On 2011-01-31, Josh W wrote:
Vincent, you want to move from the previous theory discussions to more focused discussion on design right? I agree with that intention to some extent, but I wonder if that motive is coming out in your depiction of design; I don’t think that an actual process of design just goes “existing rpg theory”->design.
Personally, I’ve had three insights for a bit, and reading your post about “things that had no relevence” and testing it out, I found a way that using the rpga threefold idea could maybe make my game better. Time will tell whether it was a red herring, but I wouldn’t discount that stuff by default.
Ok on what you were actually talking about, the barriers thing is good up to a point, because strategic goals “What I as a player am aiming towards over the next few games” and the game’s native narrative structure “what I as game designer want the players to tend towards doing over a few games” can be very different things.
The first is about barriers, getting in player’s way in a way that gets them to engage with something, the second is about build-up; references across sessions, and getting players to recognise stuff and it’s changes.
People don’t have to have “game-to-game goals that the game blocks” for this to happen.
Persistence of objects is sort of assumed as default, but really isn’t for games by people with chaotic lives; you need to write down that town if people are going back there, write down elements of that character if someone is going to keep her in his mind semi-consistently (which is needed for change, otherwise they’ll keep defaulting to recreating the same first impressions of the character that came to mind, like groundhog day).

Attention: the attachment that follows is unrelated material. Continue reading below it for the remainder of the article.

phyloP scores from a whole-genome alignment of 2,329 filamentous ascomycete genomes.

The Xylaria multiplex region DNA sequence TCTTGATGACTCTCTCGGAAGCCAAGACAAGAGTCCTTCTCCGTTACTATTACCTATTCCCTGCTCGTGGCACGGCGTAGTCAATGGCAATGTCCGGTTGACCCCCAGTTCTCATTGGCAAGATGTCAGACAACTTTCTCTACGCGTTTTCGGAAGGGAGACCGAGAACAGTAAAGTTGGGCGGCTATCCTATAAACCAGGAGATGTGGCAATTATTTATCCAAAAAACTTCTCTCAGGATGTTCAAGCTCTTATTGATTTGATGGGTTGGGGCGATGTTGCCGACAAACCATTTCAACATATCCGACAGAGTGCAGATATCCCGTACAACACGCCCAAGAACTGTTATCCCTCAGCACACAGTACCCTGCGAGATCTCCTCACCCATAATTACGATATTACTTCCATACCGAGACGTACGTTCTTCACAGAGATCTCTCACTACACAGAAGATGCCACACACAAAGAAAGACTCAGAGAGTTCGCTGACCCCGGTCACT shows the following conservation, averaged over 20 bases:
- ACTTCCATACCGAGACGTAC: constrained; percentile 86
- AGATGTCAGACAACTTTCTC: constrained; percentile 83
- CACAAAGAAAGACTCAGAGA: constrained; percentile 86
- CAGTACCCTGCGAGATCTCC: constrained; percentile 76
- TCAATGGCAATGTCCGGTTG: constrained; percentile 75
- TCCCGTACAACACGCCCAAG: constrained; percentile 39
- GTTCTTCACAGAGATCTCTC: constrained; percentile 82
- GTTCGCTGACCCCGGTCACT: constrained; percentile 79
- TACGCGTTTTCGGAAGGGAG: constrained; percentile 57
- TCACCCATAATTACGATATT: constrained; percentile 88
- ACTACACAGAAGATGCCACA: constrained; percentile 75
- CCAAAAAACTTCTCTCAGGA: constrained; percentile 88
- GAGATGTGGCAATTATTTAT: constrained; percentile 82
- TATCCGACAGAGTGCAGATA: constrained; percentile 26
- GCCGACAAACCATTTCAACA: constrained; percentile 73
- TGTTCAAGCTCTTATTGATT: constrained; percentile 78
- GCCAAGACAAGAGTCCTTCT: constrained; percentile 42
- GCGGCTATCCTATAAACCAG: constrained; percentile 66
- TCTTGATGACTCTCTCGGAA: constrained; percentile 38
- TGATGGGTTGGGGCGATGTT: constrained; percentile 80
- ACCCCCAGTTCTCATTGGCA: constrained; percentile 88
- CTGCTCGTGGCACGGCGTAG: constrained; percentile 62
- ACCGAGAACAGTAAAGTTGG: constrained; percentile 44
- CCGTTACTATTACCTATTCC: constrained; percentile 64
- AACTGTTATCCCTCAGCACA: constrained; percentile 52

Groundhog repetition can be interesting in it’s own way, as players going at the same circumstance (especially with a random element) will usually be able to play it differently each time, depending on how rigid the game is:
It can have it’s own “what are we doing” thing, like
“we’re trying to find a way to turn a no win situation into a win”,
“we’re each trying to beat the person who beat us last week in a way that is not cheap, so we can gloat over the intervening week”,
“we’re trying to get better at potraying this in a way we feel is authentic”,
“we’re trying to find a way to square our enjoyment of this with rejecting it’s dodgy bits”,
or “we’re just releasing stress and chilling together with our standard activity”.
Of course, all of those probably require memory to work properly, but the kind of memory required is the sort of thing I’m talking about.
One simple form of persistance to illustrate it; you have a game with random elements, and when you come to an entry on a random table at least two players remember playing before, you reroll. This system is about producing shared experiences between the players and finding ways to make certain ideas distinctive, amongst whatever else it’s doing.